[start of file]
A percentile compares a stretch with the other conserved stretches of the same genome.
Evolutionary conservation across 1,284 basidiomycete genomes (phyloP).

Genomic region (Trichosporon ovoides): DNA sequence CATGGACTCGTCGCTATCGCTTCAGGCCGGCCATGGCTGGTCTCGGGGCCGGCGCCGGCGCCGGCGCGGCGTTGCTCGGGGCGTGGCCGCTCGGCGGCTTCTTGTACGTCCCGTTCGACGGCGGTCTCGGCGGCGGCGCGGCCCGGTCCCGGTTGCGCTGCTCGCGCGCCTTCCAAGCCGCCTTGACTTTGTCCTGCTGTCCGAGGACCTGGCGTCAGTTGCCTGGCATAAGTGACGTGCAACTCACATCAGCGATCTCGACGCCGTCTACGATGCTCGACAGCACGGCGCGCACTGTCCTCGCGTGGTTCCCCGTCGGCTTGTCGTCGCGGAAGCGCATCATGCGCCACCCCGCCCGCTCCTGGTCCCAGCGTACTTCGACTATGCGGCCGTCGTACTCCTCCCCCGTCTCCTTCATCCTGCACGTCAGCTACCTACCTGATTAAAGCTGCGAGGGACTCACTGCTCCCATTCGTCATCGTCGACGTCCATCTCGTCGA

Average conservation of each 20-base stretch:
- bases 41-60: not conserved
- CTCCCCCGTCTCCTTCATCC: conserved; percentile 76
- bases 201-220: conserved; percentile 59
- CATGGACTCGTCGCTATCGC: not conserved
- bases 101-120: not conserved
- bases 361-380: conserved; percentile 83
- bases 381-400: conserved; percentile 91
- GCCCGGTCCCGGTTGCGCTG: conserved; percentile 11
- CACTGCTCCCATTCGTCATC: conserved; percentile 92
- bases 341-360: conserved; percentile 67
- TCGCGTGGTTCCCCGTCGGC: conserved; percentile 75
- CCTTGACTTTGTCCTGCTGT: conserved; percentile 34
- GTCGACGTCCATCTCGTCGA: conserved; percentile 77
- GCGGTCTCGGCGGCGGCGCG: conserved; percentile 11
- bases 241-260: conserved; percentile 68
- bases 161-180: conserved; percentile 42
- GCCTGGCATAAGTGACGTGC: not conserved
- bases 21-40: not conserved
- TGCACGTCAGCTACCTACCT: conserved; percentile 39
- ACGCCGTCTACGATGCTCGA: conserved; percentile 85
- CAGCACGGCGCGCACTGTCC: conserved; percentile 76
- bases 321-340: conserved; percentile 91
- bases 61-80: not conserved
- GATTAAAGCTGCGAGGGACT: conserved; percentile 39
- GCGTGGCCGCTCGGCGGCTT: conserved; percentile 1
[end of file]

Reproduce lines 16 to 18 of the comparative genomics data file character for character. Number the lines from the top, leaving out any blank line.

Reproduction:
- CCTTGACTTTGTCCTGCTGT: conserved; percentile 34
- GTCGACGTCCATCTCGTCGA: conserved; percentile 77
- GCGGTCTCGGCGGCGGCGCG: conserved; percentile 11